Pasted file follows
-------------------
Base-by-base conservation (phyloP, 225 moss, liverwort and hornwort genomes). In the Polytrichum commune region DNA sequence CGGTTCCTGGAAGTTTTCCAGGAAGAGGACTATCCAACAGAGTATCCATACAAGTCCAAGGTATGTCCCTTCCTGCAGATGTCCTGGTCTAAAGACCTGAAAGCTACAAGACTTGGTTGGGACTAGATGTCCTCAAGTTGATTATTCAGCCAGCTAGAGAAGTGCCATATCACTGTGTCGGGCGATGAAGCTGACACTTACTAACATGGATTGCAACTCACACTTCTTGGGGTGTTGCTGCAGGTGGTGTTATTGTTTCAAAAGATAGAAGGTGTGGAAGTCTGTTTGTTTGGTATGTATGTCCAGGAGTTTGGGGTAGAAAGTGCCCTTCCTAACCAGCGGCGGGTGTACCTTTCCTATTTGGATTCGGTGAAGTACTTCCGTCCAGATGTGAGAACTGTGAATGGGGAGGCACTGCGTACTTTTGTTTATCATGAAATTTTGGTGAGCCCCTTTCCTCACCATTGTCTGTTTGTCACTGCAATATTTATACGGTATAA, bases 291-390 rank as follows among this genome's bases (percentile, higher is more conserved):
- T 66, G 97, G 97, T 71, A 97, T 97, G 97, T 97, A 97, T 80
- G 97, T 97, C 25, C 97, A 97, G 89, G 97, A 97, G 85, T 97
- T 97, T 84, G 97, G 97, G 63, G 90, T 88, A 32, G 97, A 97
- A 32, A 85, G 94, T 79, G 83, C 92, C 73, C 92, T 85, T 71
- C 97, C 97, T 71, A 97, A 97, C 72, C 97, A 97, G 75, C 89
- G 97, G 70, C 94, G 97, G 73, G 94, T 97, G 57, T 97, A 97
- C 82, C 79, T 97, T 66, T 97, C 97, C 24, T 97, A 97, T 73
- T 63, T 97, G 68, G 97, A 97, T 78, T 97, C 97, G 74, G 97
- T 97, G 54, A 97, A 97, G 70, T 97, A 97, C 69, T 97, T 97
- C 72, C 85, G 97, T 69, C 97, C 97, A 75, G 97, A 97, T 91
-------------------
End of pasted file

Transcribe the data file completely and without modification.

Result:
Base-by-base conservation (phyloP, 225 moss, liverwort and hornwort genomes). In the Polytrichum commune region DNA sequence CGGTTCCTGGAAGTTTTCCAGGAAGAGGACTATCCAACAGAGTATCCATACAAGTCCAAGGTATGTCCCTTCCTGCAGATGTCCTGGTCTAAAGACCTGAAAGCTACAAGACTTGGTTGGGACTAGATGTCCTCAAGTTGATTATTCAGCCAGCTAGAGAAGTGCCATATCACTGTGTCGGGCGATGAAGCTGACACTTACTAACATGGATTGCAACTCACACTTCTTGGGGTGTTGCTGCAGGTGGTGTTATTGTTTCAAAAGATAGAAGGTGTGGAAGTCTGTTTGTTTGGTATGTATGTCCAGGAGTTTGGGGTAGAAAGTGCCCTTCCTAACCAGCGGCGGGTGTACCTTTCCTATTTGGATTCGGTGAAGTACTTCCGTCCAGATGTGAGAACTGTGAATGGGGAGGCACTGCGTACTTTTGTTTATCATGAAATTTTGGTGAGCCCCTTTCCTCACCATTGTCTGTTTGTCACTGCAATATTTATACGGTATAA, bases 291-390 rank as follows among this genome's bases (percentile, higher is more conserved):
- T 66, G 97, G 97, T 71, A 97, T 97, G 97, T 97, A 97, T 80
- G 97, T 97, C 25, C 97, A 97, G 89, G 97, A 97, G 85, T 97
- T 97, T 84, G 97, G 97, G 63, G 90, T 88, A 32, G 97, A 97
- A 32, A 85, G 94, T 79, G 83, C 92, C 73, C 92, T 85, T 71
- C 97, C 97, T 71, A 97, A 97, C 72, C 97, A 97, G 75, C 89
- G 97, G 70, C 94, G 97, G 73, G 94, T 97, G 57, T 97, A 97
- C 82, C 79, T 97, T 66, T 97, C 97, C 24, T 97, A 97, T 73
- T 63, T 97, G 68, G 97, A 97, T 78, T 97, C 97, G 74, G 97
- T 97, G 54, A 97, A 97, G 70, T 97, A 97, C 69, T 97, T 97
- C 72, C 85, G 97, T 69, C 97, C 97, A 75, G 97, A 97, T 91